'I didn't know I stabbed him,' murder accused tells court
ACCUSED of murder, Luke Turnbull choked back tears while giving evidence in his Supreme Court trial today, saying he hadn't known he stabbed his mate Landon Delinecort.
Turnbull said he only learned of Delinecort's death the morning after being involved in a fight with him.
Amid tears, Turnbull told jurors: "I was devastated."
Turnbull, 37, took to the witness stand soon after the jury were shown photographs of two stab wounds to the body of Landon, a Bundaberg amateur boxer.
The fatal chest wound was to his heart, the other wound beneath his left armpit. The evidence was clearly painful for some of the Delinecort family attending in the courtroom.
Turnbull, charged with Landon's murder, told the court he had no idea that he stabbed him.
Under cross-examination by Crown prosecutor Greg Cummings, he denied arriving at the Delinecort's family home on Cummins Rd with a knife, or expecting a fight.
Instead, Turnbull said the knife had been an object wrapped in a tea towel that he saw Landon's father, Calvin, holding during the confrontation at the front of the house on November 27, 2015.
Turnbull has pleaded not guilty to three charges: the murder of Landon Delinecort, 24; causing grievous bodily harm to Calvin Delinecort; and assaulting Landon's older brother Brock Delinecort.
Defence counsel Saul Holt QC told the jury that while Turnbull did not have to give evidence he would in his own words give his side of the story - "the missing piece of the puzzle".
Turnbull, a father of five sons to three women, spoke briefly about unsuccessfully trying out to play rugby for the Melbourne Storm, receiving $300,000 in a payout from the Bundaberg Hospital, and spent a lot of it on drugs and gambling.
He had become friendly with Calvin after meeting and sharing a beer with him at a gravesite where Calvin's brother, a grave digger, was working.
He had known Calvin's son Brock for 20 years and became mate's with Landon through boxing, the boxer a mentor to his oldest son.
Waving his privilege to not incriminate himself, Turnbull told jurors he would buy ice from Calvin and Brock Delinecort and probably spent "over 50 grand".
At the time of Landon's death, Turnbull said he owed Brock $80 and Calvin $100 for ice, would buy drugs on tick (credit), and spoke to Brock on Facebook using a code for the drugs.
Questioned about that fatal day, Turnbull said he had received a phone call from an angry Calvin about money he owed, saying "I want my f---ing money c---" or he would come around with "the Moore Park crew".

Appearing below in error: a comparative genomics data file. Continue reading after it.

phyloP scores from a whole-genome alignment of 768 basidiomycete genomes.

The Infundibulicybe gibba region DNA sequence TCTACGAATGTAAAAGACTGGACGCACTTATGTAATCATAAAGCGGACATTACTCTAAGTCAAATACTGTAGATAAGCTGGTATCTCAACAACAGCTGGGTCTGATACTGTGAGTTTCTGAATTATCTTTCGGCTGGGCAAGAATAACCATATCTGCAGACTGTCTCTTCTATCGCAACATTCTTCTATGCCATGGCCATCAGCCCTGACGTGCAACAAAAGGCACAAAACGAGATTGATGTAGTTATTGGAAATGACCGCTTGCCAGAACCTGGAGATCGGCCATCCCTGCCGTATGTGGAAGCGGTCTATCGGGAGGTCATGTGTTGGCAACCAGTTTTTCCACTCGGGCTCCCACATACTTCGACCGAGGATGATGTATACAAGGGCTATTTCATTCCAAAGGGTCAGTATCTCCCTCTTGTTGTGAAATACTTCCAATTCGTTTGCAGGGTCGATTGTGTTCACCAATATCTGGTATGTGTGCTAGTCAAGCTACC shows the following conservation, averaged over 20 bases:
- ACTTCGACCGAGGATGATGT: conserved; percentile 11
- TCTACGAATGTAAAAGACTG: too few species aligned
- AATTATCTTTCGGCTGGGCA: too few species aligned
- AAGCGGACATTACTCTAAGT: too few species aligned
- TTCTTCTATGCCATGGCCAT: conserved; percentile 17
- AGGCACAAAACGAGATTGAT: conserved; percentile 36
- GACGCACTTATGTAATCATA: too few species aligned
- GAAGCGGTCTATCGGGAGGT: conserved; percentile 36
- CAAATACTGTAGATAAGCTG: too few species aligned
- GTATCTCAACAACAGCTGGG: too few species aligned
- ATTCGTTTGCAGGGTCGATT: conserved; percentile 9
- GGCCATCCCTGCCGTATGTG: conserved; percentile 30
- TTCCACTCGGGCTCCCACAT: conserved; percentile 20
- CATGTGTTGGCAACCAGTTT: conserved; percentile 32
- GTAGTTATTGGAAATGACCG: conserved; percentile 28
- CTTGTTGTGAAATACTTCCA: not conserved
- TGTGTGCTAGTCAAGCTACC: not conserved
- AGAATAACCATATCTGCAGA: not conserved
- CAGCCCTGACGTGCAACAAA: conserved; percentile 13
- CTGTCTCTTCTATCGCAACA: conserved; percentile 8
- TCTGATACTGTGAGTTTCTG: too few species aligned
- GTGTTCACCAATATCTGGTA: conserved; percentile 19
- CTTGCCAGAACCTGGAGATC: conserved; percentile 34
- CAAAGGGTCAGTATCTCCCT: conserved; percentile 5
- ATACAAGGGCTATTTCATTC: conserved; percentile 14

He hadn't known why Calvin was kicking up a fuss as they were on good terms.
"I thought he was full of hot air," Turnbull said.
Turnbull said he arrived at the Delinecorts' house on his Harley motorbike and, over the noise of its engine, a child, who ran out to him, asked if he was ready for the big fight.
"I thought they were going to attack me," he said.
He told the court he had seen Calvin and Landon walking toward him, and Calvin was holding a tea towel he assumed was wrapped around a knife.
"I said 'You're going to get your f---ing money. I don't have any on me, I'll pay you next time'," Turnbull said.
He said Landon was hopping side to side as if he was in a cage ready to fight then Calvin came at him.
"I punched him in the face pretty hard - Calvin fell down on his back."
Turnbull said Landon was coming straight at him and he tackled him and "drove (Landon) into the bitumen".
"I was getting smashed in the back of my head, massive blows to my head," he said.
"I could hear people say 'F--- him up, get him'. I came across what Calvin dropped on the ground."
"The item in the tea towel?" Mr Holt asked.
"Yes. I got to my feet. I ran away," Turnbull answered.
Turnbull said he saw Brock coming at him with a mattock handle saying he would kill him, then hit him in the leg with it.
"I unravelled the tea towel. A knife was there. I tried to keep Brock away from me," he said.
Turnbull said Brock kept on coming and pushing him sideways, as Landon also came closer.
"I realised he had a knife in his hand doing the same motion I was doing'.
"Landon had a knife?" Mr Holt queried.
"Yes," Turnbull replied.
"I was very scared trying to keep them away from me.
"I had a clear run at my bike. I jumped on my bike. I still had a knife in my hand."
Turnbull said it happened fast and was "very chaotic".
"When did you realise you had stabbed Landon?" Mr Holt asked.
"No, I didn't. The next day," he said.
"Did you take a knife?" Mr Holt continued.
"No, I didn't," he said.
Turnbull said he dropped the knife down the road while riding away.
The trial, before Justice Peter Applegarth, continues today.